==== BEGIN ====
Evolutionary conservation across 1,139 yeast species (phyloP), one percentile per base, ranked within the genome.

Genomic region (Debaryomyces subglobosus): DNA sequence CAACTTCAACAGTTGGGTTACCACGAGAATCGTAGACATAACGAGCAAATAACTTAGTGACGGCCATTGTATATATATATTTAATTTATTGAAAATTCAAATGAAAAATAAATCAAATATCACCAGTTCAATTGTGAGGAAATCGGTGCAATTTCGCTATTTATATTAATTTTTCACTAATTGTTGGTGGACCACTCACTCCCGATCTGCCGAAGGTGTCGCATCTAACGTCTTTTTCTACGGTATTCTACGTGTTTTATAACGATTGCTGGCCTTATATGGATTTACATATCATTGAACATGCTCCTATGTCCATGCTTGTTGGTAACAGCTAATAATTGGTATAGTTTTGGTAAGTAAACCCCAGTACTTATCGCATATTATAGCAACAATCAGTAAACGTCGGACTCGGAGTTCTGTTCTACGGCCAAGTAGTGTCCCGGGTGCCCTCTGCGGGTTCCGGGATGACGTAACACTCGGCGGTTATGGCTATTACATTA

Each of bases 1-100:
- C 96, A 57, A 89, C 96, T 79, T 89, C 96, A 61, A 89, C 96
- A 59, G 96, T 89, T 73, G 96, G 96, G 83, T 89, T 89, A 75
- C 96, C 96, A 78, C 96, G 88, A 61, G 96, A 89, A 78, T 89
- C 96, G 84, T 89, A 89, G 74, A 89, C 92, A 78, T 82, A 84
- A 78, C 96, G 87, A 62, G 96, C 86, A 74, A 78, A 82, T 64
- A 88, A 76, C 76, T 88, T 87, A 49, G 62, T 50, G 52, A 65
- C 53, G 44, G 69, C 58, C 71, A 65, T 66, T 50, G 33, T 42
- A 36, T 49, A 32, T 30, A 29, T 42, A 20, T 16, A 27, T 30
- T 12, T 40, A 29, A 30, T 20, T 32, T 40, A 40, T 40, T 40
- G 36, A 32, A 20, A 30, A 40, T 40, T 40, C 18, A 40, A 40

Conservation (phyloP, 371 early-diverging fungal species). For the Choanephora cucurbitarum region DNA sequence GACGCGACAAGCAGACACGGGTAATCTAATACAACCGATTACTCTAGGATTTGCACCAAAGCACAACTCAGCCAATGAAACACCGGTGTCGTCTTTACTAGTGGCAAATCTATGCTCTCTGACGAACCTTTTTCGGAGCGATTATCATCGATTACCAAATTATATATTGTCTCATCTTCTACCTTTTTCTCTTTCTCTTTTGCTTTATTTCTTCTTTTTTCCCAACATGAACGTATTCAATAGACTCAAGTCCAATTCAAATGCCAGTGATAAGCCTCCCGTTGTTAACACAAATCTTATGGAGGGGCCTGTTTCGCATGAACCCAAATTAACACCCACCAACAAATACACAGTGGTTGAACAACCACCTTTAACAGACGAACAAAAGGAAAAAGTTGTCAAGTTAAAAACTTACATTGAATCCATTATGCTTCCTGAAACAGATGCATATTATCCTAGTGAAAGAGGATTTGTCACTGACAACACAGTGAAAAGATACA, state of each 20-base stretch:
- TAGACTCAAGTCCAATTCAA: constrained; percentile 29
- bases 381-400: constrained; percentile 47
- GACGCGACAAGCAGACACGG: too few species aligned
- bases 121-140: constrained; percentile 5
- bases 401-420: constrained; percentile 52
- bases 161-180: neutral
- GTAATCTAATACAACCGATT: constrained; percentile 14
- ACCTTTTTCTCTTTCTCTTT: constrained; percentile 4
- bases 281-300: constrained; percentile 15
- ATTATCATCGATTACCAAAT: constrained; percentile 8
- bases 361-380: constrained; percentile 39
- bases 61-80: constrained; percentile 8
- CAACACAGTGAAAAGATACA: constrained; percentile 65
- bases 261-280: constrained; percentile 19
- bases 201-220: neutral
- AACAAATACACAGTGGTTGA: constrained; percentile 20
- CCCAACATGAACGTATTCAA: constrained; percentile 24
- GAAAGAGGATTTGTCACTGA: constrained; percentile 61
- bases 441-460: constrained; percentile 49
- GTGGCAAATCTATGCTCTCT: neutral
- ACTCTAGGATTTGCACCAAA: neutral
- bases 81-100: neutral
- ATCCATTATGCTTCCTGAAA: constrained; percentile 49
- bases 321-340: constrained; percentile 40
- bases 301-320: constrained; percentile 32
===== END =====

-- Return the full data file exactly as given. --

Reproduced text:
Evolutionary conservation across 1,139 yeast species (phyloP), one percentile per base, ranked within the genome.

Genomic region (Debaryomyces subglobosus): DNA sequence CAACTTCAACAGTTGGGTTACCACGAGAATCGTAGACATAACGAGCAAATAACTTAGTGACGGCCATTGTATATATATATTTAATTTATTGAAAATTCAAATGAAAAATAAATCAAATATCACCAGTTCAATTGTGAGGAAATCGGTGCAATTTCGCTATTTATATTAATTTTTCACTAATTGTTGGTGGACCACTCACTCCCGATCTGCCGAAGGTGTCGCATCTAACGTCTTTTTCTACGGTATTCTACGTGTTTTATAACGATTGCTGGCCTTATATGGATTTACATATCATTGAACATGCTCCTATGTCCATGCTTGTTGGTAACAGCTAATAATTGGTATAGTTTTGGTAAGTAAACCCCAGTACTTATCGCATATTATAGCAACAATCAGTAAACGTCGGACTCGGAGTTCTGTTCTACGGCCAAGTAGTGTCCCGGGTGCCCTCTGCGGGTTCCGGGATGACGTAACACTCGGCGGTTATGGCTATTACATTA

Each of bases 1-100:
- C 96, A 57, A 89, C 96, T 79, T 89, C 96, A 61, A 89, C 96
- A 59, G 96, T 89, T 73, G 96, G 96, G 83, T 89, T 89, A 75
- C 96, C 96, A 78, C 96, G 88, A 61, G 96, A 89, A 78, T 89
- C 96, G 84, T 89, A 89, G 74, A 89, C 92, A 78, T 82, A 84
- A 78, C 96, G 87, A 62, G 96, C 86, A 74, A 78, A 82, T 64
- A 88, A 76, C 76, T 88, T 87, A 49, G 62, T 50, G 52, A 65
- C 53, G 44, G 69, C 58, C 71, A 65, T 66, T 50, G 33, T 42
- A 36, T 49, A 32, T 30, A 29, T 42, A 20, T 16, A 27, T 30
- T 12, T 40, A 29, A 30, T 20, T 32, T 40, A 40, T 40, T 40
- G 36, A 32, A 20, A 30, A 40, T 40, T 40, C 18, A 40, A 40

Conservation (phyloP, 371 early-diverging fungal species). For the Choanephora cucurbitarum region DNA sequence GACGCGACAAGCAGACACGGGTAATCTAATACAACCGATTACTCTAGGATTTGCACCAAAGCACAACTCAGCCAATGAAACACCGGTGTCGTCTTTACTAGTGGCAAATCTATGCTCTCTGACGAACCTTTTTCGGAGCGATTATCATCGATTACCAAATTATATATTGTCTCATCTTCTACCTTTTTCTCTTTCTCTTTTGCTTTATTTCTTCTTTTTTCCCAACATGAACGTATTCAATAGACTCAAGTCCAATTCAAATGCCAGTGATAAGCCTCCCGTTGTTAACACAAATCTTATGGAGGGGCCTGTTTCGCATGAACCCAAATTAACACCCACCAACAAATACACAGTGGTTGAACAACCACCTTTAACAGACGAACAAAAGGAAAAAGTTGTCAAGTTAAAAACTTACATTGAATCCATTATGCTTCCTGAAACAGATGCATATTATCCTAGTGAAAGAGGATTTGTCACTGACAACACAGTGAAAAGATACA, state of each 20-base stretch:
- TAGACTCAAGTCCAATTCAA: constrained; percentile 29
- bases 381-400: constrained; percentile 47
- GACGCGACAAGCAGACACGG: too few species aligned
- bases 121-140: constrained; percentile 5
- bases 401-420: constrained; percentile 52
- bases 161-180: neutral
- GTAATCTAATACAACCGATT: constrained; percentile 14
- ACCTTTTTCTCTTTCTCTTT: constrained; percentile 4
- bases 281-300: constrained; percentile 15
- ATTATCATCGATTACCAAAT: constrained; percentile 8
- bases 361-380: constrained; percentile 39
- bases 61-80: constrained; percentile 8
- CAACACAGTGAAAAGATACA: constrained; percentile 65
- bases 261-280: constrained; percentile 19
- bases 201-220: neutral
- AACAAATACACAGTGGTTGA: constrained; percentile 20
- CCCAACATGAACGTATTCAA: constrained; percentile 24
- GAAAGAGGATTTGTCACTGA: constrained; percentile 61
- bases 441-460: constrained; percentile 49
- GTGGCAAATCTATGCTCTCT: neutral
- ACTCTAGGATTTGCACCAAA: neutral
- bases 81-100: neutral
- ATCCATTATGCTTCCTGAAA: constrained; percentile 49
- bases 321-340: constrained; percentile 40
- bases 301-320: constrained; percentile 32